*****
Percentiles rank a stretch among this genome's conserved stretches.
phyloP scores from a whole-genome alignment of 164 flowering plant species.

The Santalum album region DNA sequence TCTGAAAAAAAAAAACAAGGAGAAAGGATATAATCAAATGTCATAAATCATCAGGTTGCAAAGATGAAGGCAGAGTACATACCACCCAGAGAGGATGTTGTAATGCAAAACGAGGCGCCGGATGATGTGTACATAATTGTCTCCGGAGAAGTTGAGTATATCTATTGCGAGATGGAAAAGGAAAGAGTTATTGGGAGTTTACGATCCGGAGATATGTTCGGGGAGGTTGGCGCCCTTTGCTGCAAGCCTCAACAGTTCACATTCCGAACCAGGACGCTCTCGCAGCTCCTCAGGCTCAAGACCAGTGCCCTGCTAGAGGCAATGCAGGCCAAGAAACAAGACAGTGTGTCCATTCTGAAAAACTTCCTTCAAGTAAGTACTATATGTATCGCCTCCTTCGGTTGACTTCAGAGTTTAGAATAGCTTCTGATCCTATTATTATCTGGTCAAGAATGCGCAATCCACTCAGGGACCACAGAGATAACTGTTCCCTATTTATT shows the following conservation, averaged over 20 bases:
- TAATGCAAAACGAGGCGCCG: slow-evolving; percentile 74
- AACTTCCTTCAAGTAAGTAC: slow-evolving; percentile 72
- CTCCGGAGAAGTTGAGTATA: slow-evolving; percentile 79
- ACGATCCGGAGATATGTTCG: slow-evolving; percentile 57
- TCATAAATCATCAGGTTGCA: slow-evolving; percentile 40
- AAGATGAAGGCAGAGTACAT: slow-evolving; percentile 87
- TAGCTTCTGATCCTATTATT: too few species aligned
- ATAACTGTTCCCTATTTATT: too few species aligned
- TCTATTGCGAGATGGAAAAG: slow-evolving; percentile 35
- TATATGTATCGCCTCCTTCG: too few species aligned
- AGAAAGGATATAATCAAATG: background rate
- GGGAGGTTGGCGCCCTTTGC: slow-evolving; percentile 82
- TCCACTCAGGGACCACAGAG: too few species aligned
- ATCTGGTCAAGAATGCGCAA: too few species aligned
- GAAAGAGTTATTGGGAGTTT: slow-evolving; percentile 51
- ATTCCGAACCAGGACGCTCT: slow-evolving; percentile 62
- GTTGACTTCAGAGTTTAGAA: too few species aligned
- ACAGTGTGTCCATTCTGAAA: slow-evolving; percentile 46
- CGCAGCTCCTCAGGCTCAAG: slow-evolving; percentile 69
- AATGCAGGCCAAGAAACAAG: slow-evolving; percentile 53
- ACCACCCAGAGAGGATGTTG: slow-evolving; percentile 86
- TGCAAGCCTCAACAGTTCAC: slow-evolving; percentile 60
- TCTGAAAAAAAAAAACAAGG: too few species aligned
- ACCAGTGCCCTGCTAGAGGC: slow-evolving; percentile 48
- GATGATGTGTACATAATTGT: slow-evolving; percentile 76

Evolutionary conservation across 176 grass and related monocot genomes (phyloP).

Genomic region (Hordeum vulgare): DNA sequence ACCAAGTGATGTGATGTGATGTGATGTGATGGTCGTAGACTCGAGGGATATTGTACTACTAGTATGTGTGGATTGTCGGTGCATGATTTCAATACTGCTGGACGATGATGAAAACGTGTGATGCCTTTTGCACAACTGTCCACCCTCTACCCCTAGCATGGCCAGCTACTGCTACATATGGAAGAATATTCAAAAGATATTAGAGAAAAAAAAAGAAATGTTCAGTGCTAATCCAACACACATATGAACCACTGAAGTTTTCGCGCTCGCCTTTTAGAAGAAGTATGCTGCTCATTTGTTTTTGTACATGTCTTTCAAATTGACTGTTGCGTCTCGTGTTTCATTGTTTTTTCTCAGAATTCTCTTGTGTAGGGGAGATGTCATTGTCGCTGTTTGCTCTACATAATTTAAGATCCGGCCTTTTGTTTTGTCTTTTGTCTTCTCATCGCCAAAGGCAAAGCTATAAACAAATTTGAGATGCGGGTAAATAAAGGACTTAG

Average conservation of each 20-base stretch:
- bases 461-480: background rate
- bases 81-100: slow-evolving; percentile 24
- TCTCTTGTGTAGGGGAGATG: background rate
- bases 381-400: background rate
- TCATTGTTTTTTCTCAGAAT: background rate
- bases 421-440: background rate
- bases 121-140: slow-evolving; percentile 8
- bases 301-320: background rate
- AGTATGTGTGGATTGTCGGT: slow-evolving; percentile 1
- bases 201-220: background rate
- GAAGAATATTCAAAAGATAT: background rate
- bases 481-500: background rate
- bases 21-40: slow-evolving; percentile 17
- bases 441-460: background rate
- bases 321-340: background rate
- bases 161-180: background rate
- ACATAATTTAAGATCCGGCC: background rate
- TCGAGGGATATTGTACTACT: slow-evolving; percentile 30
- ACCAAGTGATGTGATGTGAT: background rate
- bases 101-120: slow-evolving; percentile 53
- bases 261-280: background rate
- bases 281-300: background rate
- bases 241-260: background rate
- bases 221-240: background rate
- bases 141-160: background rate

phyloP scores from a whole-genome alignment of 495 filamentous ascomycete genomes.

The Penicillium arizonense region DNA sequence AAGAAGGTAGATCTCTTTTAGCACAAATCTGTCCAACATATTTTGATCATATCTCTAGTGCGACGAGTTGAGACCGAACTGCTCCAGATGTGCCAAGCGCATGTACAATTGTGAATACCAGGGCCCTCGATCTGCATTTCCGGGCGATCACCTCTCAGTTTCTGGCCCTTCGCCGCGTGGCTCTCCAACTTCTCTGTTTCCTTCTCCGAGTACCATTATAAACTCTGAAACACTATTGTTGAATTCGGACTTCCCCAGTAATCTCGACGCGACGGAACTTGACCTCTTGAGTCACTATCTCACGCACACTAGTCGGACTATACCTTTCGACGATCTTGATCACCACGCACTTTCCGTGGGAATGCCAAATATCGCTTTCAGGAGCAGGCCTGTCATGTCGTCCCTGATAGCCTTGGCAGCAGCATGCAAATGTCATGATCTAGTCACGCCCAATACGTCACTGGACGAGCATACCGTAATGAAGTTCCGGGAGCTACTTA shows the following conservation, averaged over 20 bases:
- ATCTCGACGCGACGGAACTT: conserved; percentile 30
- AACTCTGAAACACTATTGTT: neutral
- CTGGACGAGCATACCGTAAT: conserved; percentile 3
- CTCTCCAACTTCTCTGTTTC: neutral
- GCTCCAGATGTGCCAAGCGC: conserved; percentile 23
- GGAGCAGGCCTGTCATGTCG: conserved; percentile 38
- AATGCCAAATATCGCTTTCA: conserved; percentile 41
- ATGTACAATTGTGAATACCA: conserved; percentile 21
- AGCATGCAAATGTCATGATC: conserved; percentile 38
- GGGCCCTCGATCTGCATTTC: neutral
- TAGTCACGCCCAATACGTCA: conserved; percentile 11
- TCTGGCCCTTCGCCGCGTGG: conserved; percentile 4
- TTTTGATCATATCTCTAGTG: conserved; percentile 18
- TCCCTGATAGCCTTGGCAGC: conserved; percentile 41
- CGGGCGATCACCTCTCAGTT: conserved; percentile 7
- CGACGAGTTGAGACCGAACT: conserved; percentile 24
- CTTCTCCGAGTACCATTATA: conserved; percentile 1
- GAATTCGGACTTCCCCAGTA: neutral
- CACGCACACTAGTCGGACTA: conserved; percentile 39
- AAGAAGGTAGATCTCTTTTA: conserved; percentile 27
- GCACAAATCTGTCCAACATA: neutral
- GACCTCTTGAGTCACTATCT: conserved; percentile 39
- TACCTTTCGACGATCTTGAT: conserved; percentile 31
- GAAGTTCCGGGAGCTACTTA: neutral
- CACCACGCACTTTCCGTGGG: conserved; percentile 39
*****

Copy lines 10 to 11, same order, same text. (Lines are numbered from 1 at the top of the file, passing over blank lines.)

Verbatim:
- TAGCTTCTGATCCTATTATT: too few species aligned
- ATAACTGTTCCCTATTTATT: too few species aligned